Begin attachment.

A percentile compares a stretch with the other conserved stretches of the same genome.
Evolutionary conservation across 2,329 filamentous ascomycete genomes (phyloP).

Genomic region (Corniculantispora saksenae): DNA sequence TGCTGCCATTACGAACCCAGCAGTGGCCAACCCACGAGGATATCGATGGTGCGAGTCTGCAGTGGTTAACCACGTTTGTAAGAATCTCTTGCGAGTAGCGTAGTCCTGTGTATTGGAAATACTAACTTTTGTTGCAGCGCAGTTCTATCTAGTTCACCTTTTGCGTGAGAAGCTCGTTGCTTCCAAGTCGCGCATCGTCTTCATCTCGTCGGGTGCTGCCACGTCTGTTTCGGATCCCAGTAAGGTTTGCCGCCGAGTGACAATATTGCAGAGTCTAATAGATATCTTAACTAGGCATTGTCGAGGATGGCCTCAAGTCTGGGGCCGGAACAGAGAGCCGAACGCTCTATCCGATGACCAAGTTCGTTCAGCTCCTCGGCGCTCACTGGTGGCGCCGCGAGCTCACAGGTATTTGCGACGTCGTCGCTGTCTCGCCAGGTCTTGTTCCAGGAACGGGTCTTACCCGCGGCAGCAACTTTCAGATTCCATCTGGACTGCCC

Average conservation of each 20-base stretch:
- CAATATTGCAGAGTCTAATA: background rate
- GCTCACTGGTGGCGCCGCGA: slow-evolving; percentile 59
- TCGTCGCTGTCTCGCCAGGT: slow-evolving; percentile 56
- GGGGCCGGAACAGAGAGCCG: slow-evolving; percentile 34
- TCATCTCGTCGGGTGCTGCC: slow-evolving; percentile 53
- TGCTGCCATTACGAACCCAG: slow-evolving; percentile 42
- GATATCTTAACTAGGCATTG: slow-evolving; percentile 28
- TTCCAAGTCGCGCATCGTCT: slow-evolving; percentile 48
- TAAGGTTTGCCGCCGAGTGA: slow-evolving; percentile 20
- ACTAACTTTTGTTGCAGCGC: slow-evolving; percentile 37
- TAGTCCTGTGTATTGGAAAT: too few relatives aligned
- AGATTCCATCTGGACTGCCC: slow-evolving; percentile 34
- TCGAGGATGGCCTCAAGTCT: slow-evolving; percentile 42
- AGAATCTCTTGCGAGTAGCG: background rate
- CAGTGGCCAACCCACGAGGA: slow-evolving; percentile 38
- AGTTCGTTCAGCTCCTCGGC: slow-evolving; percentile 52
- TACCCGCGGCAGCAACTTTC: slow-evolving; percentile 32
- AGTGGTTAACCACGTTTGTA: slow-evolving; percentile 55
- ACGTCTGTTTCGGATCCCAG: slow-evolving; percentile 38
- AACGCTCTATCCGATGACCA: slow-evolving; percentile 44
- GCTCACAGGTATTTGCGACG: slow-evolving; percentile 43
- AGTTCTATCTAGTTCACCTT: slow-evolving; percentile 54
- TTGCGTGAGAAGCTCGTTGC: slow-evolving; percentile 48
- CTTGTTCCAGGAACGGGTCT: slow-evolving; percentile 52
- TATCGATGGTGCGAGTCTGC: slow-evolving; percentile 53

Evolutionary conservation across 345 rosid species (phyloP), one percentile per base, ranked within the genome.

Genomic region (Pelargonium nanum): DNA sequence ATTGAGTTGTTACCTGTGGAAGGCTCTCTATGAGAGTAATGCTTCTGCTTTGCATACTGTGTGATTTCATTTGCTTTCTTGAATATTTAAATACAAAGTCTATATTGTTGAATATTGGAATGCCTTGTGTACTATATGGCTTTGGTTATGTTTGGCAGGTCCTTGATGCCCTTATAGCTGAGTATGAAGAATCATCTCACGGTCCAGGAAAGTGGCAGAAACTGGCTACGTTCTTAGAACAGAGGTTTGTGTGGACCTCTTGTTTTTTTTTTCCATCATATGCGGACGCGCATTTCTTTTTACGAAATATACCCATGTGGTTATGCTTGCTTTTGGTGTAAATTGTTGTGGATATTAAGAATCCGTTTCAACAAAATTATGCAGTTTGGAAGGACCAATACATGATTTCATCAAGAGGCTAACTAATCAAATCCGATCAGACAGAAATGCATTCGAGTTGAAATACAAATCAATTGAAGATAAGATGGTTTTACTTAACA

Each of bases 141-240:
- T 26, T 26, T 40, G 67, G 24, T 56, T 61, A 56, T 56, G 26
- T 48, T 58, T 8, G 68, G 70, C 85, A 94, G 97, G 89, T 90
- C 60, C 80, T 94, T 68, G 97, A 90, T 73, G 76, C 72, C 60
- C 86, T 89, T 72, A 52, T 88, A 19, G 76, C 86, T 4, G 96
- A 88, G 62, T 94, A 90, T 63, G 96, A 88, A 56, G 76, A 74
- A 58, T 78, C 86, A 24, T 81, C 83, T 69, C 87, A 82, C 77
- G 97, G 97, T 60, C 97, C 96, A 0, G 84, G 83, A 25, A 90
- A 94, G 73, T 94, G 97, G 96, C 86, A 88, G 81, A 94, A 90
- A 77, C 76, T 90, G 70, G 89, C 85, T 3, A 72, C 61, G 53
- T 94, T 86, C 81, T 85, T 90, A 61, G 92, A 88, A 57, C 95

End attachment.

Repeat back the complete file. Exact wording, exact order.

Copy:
A percentile compares a stretch with the other conserved stretches of the same genome.
Evolutionary conservation across 2,329 filamentous ascomycete genomes (phyloP).

Genomic region (Corniculantispora saksenae): DNA sequence TGCTGCCATTACGAACCCAGCAGTGGCCAACCCACGAGGATATCGATGGTGCGAGTCTGCAGTGGTTAACCACGTTTGTAAGAATCTCTTGCGAGTAGCGTAGTCCTGTGTATTGGAAATACTAACTTTTGTTGCAGCGCAGTTCTATCTAGTTCACCTTTTGCGTGAGAAGCTCGTTGCTTCCAAGTCGCGCATCGTCTTCATCTCGTCGGGTGCTGCCACGTCTGTTTCGGATCCCAGTAAGGTTTGCCGCCGAGTGACAATATTGCAGAGTCTAATAGATATCTTAACTAGGCATTGTCGAGGATGGCCTCAAGTCTGGGGCCGGAACAGAGAGCCGAACGCTCTATCCGATGACCAAGTTCGTTCAGCTCCTCGGCGCTCACTGGTGGCGCCGCGAGCTCACAGGTATTTGCGACGTCGTCGCTGTCTCGCCAGGTCTTGTTCCAGGAACGGGTCTTACCCGCGGCAGCAACTTTCAGATTCCATCTGGACTGCCC

Average conservation of each 20-base stretch:
- CAATATTGCAGAGTCTAATA: background rate
- GCTCACTGGTGGCGCCGCGA: slow-evolving; percentile 59
- TCGTCGCTGTCTCGCCAGGT: slow-evolving; percentile 56
- GGGGCCGGAACAGAGAGCCG: slow-evolving; percentile 34
- TCATCTCGTCGGGTGCTGCC: slow-evolving; percentile 53
- TGCTGCCATTACGAACCCAG: slow-evolving; percentile 42
- GATATCTTAACTAGGCATTG: slow-evolving; percentile 28
- TTCCAAGTCGCGCATCGTCT: slow-evolving; percentile 48
- TAAGGTTTGCCGCCGAGTGA: slow-evolving; percentile 20
- ACTAACTTTTGTTGCAGCGC: slow-evolving; percentile 37
- TAGTCCTGTGTATTGGAAAT: too few relatives aligned
- AGATTCCATCTGGACTGCCC: slow-evolving; percentile 34
- TCGAGGATGGCCTCAAGTCT: slow-evolving; percentile 42
- AGAATCTCTTGCGAGTAGCG: background rate
- CAGTGGCCAACCCACGAGGA: slow-evolving; percentile 38
- AGTTCGTTCAGCTCCTCGGC: slow-evolving; percentile 52
- TACCCGCGGCAGCAACTTTC: slow-evolving; percentile 32
- AGTGGTTAACCACGTTTGTA: slow-evolving; percentile 55
- ACGTCTGTTTCGGATCCCAG: slow-evolving; percentile 38
- AACGCTCTATCCGATGACCA: slow-evolving; percentile 44
- GCTCACAGGTATTTGCGACG: slow-evolving; percentile 43
- AGTTCTATCTAGTTCACCTT: slow-evolving; percentile 54
- TTGCGTGAGAAGCTCGTTGC: slow-evolving; percentile 48
- CTTGTTCCAGGAACGGGTCT: slow-evolving; percentile 52
- TATCGATGGTGCGAGTCTGC: slow-evolving; percentile 53

Evolutionary conservation across 345 rosid species (phyloP), one percentile per base, ranked within the genome.

Genomic region (Pelargonium nanum): DNA sequence ATTGAGTTGTTACCTGTGGAAGGCTCTCTATGAGAGTAATGCTTCTGCTTTGCATACTGTGTGATTTCATTTGCTTTCTTGAATATTTAAATACAAAGTCTATATTGTTGAATATTGGAATGCCTTGTGTACTATATGGCTTTGGTTATGTTTGGCAGGTCCTTGATGCCCTTATAGCTGAGTATGAAGAATCATCTCACGGTCCAGGAAAGTGGCAGAAACTGGCTACGTTCTTAGAACAGAGGTTTGTGTGGACCTCTTGTTTTTTTTTTCCATCATATGCGGACGCGCATTTCTTTTTACGAAATATACCCATGTGGTTATGCTTGCTTTTGGTGTAAATTGTTGTGGATATTAAGAATCCGTTTCAACAAAATTATGCAGTTTGGAAGGACCAATACATGATTTCATCAAGAGGCTAACTAATCAAATCCGATCAGACAGAAATGCATTCGAGTTGAAATACAAATCAATTGAAGATAAGATGGTTTTACTTAACA

Each of bases 141-240:
- T 26, T 26, T 40, G 67, G 24, T 56, T 61, A 56, T 56, G 26
- T 48, T 58, T 8, G 68, G 70, C 85, A 94, G 97, G 89, T 90
- C 60, C 80, T 94, T 68, G 97, A 90, T 73, G 76, C 72, C 60
- C 86, T 89, T 72, A 52, T 88, A 19, G 76, C 86, T 4, G 96
- A 88, G 62, T 94, A 90, T 63, G 96, A 88, A 56, G 76, A 74
- A 58, T 78, C 86, A 24, T 81, C 83, T 69, C 87, A 82, C 77
- G 97, G 97, T 60, C 97, C 96, A 0, G 84, G 83, A 25, A 90
- A 94, G 73, T 94, G 97, G 96, C 86, A 88, G 81, A 94, A 90
- A 77, C 76, T 90, G 70, G 89, C 85, T 3, A 72, C 61, G 53
- T 94, T 86, C 81, T 85, T 90, A 61, G 92, A 88, A 57, C 95